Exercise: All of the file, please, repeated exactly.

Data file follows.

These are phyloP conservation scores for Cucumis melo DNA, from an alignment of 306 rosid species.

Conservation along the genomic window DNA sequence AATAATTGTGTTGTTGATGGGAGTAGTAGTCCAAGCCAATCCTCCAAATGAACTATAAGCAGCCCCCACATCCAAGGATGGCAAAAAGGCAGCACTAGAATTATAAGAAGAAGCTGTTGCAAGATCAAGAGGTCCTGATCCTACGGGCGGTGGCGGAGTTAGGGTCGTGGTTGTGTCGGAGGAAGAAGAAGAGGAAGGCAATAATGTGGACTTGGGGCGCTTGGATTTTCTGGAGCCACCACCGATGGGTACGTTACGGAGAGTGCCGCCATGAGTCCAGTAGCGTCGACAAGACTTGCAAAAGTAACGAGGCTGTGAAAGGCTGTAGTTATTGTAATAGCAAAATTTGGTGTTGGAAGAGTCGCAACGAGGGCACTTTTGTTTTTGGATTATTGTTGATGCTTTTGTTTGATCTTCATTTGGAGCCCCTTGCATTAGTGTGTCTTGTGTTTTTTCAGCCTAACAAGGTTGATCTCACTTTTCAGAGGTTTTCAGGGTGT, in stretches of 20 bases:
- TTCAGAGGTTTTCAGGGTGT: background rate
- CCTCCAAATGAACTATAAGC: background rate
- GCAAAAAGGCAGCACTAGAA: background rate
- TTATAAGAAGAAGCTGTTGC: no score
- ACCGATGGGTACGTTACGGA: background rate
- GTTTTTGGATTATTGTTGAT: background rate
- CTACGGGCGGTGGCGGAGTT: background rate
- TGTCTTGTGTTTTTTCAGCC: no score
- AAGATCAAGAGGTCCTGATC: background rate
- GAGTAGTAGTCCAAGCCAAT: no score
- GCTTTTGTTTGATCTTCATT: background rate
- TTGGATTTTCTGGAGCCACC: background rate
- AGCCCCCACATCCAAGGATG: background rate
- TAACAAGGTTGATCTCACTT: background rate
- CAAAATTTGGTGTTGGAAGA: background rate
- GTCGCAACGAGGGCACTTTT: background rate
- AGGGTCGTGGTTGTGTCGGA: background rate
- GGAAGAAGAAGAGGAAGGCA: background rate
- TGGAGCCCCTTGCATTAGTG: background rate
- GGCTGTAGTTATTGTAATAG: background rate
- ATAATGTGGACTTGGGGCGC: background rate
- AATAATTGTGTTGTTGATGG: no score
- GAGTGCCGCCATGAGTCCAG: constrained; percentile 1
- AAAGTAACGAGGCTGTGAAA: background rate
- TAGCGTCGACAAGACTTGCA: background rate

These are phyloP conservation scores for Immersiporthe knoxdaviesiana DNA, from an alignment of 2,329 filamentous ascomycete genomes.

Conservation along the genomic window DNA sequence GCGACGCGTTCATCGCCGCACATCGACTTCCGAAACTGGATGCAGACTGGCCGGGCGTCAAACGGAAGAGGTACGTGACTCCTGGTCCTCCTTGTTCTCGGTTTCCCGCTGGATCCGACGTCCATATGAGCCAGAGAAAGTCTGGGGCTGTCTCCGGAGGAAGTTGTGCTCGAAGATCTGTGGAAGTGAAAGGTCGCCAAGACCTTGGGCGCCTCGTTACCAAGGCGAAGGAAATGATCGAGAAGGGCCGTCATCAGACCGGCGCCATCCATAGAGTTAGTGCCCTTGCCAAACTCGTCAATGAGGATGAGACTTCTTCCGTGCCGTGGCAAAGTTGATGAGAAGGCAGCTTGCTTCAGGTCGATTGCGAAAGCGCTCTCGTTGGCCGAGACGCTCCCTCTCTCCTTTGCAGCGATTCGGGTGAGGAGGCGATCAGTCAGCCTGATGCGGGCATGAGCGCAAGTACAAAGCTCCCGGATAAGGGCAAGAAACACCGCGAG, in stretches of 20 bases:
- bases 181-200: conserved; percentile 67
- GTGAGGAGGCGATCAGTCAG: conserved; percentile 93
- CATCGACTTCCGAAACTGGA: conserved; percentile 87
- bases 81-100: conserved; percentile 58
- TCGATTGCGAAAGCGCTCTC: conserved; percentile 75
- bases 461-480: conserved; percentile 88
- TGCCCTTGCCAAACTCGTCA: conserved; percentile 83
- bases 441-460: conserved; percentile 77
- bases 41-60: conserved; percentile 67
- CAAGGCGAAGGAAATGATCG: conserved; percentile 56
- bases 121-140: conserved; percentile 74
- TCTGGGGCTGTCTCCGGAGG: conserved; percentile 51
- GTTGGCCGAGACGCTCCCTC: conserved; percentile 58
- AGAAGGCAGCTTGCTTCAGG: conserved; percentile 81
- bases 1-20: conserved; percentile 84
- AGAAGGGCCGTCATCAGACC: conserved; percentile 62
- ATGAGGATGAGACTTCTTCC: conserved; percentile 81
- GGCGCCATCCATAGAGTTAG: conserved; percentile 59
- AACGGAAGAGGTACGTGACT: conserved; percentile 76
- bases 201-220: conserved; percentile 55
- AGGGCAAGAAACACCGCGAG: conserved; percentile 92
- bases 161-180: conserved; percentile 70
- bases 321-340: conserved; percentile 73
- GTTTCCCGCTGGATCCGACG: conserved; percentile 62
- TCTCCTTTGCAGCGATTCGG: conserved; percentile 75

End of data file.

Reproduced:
These are phyloP conservation scores for Cucumis melo DNA, from an alignment of 306 rosid species.

Conservation along the genomic window DNA sequence AATAATTGTGTTGTTGATGGGAGTAGTAGTCCAAGCCAATCCTCCAAATGAACTATAAGCAGCCCCCACATCCAAGGATGGCAAAAAGGCAGCACTAGAATTATAAGAAGAAGCTGTTGCAAGATCAAGAGGTCCTGATCCTACGGGCGGTGGCGGAGTTAGGGTCGTGGTTGTGTCGGAGGAAGAAGAAGAGGAAGGCAATAATGTGGACTTGGGGCGCTTGGATTTTCTGGAGCCACCACCGATGGGTACGTTACGGAGAGTGCCGCCATGAGTCCAGTAGCGTCGACAAGACTTGCAAAAGTAACGAGGCTGTGAAAGGCTGTAGTTATTGTAATAGCAAAATTTGGTGTTGGAAGAGTCGCAACGAGGGCACTTTTGTTTTTGGATTATTGTTGATGCTTTTGTTTGATCTTCATTTGGAGCCCCTTGCATTAGTGTGTCTTGTGTTTTTTCAGCCTAACAAGGTTGATCTCACTTTTCAGAGGTTTTCAGGGTGT, in stretches of 20 bases:
- TTCAGAGGTTTTCAGGGTGT: background rate
- CCTCCAAATGAACTATAAGC: background rate
- GCAAAAAGGCAGCACTAGAA: background rate
- TTATAAGAAGAAGCTGTTGC: no score
- ACCGATGGGTACGTTACGGA: background rate
- GTTTTTGGATTATTGTTGAT: background rate
- CTACGGGCGGTGGCGGAGTT: background rate
- TGTCTTGTGTTTTTTCAGCC: no score
- AAGATCAAGAGGTCCTGATC: background rate
- GAGTAGTAGTCCAAGCCAAT: no score
- GCTTTTGTTTGATCTTCATT: background rate
- TTGGATTTTCTGGAGCCACC: background rate
- AGCCCCCACATCCAAGGATG: background rate
- TAACAAGGTTGATCTCACTT: background rate
- CAAAATTTGGTGTTGGAAGA: background rate
- GTCGCAACGAGGGCACTTTT: background rate
- AGGGTCGTGGTTGTGTCGGA: background rate
- GGAAGAAGAAGAGGAAGGCA: background rate
- TGGAGCCCCTTGCATTAGTG: background rate
- GGCTGTAGTTATTGTAATAG: background rate
- ATAATGTGGACTTGGGGCGC: background rate
- AATAATTGTGTTGTTGATGG: no score
- GAGTGCCGCCATGAGTCCAG: constrained; percentile 1
- AAAGTAACGAGGCTGTGAAA: background rate
- TAGCGTCGACAAGACTTGCA: background rate

These are phyloP conservation scores for Immersiporthe knoxdaviesiana DNA, from an alignment of 2,329 filamentous ascomycete genomes.

Conservation along the genomic window DNA sequence GCGACGCGTTCATCGCCGCACATCGACTTCCGAAACTGGATGCAGACTGGCCGGGCGTCAAACGGAAGAGGTACGTGACTCCTGGTCCTCCTTGTTCTCGGTTTCCCGCTGGATCCGACGTCCATATGAGCCAGAGAAAGTCTGGGGCTGTCTCCGGAGGAAGTTGTGCTCGAAGATCTGTGGAAGTGAAAGGTCGCCAAGACCTTGGGCGCCTCGTTACCAAGGCGAAGGAAATGATCGAGAAGGGCCGTCATCAGACCGGCGCCATCCATAGAGTTAGTGCCCTTGCCAAACTCGTCAATGAGGATGAGACTTCTTCCGTGCCGTGGCAAAGTTGATGAGAAGGCAGCTTGCTTCAGGTCGATTGCGAAAGCGCTCTCGTTGGCCGAGACGCTCCCTCTCTCCTTTGCAGCGATTCGGGTGAGGAGGCGATCAGTCAGCCTGATGCGGGCATGAGCGCAAGTACAAAGCTCCCGGATAAGGGCAAGAAACACCGCGAG, in stretches of 20 bases:
- bases 181-200: conserved; percentile 67
- GTGAGGAGGCGATCAGTCAG: conserved; percentile 93
- CATCGACTTCCGAAACTGGA: conserved; percentile 87
- bases 81-100: conserved; percentile 58
- TCGATTGCGAAAGCGCTCTC: conserved; percentile 75
- bases 461-480: conserved; percentile 88
- TGCCCTTGCCAAACTCGTCA: conserved; percentile 83
- bases 441-460: conserved; percentile 77
- bases 41-60: conserved; percentile 67
- CAAGGCGAAGGAAATGATCG: conserved; percentile 56
- bases 121-140: conserved; percentile 74
- TCTGGGGCTGTCTCCGGAGG: conserved; percentile 51
- GTTGGCCGAGACGCTCCCTC: conserved; percentile 58
- AGAAGGCAGCTTGCTTCAGG: conserved; percentile 81
- bases 1-20: conserved; percentile 84
- AGAAGGGCCGTCATCAGACC: conserved; percentile 62
- ATGAGGATGAGACTTCTTCC: conserved; percentile 81
- GGCGCCATCCATAGAGTTAG: conserved; percentile 59
- AACGGAAGAGGTACGTGACT: conserved; percentile 76
- bases 201-220: conserved; percentile 55
- AGGGCAAGAAACACCGCGAG: conserved; percentile 92
- bases 161-180: conserved; percentile 70
- bases 321-340: conserved; percentile 73
- GTTTCCCGCTGGATCCGACG: conserved; percentile 62
- TCTCCTTTGCAGCGATTCGG: conserved; percentile 75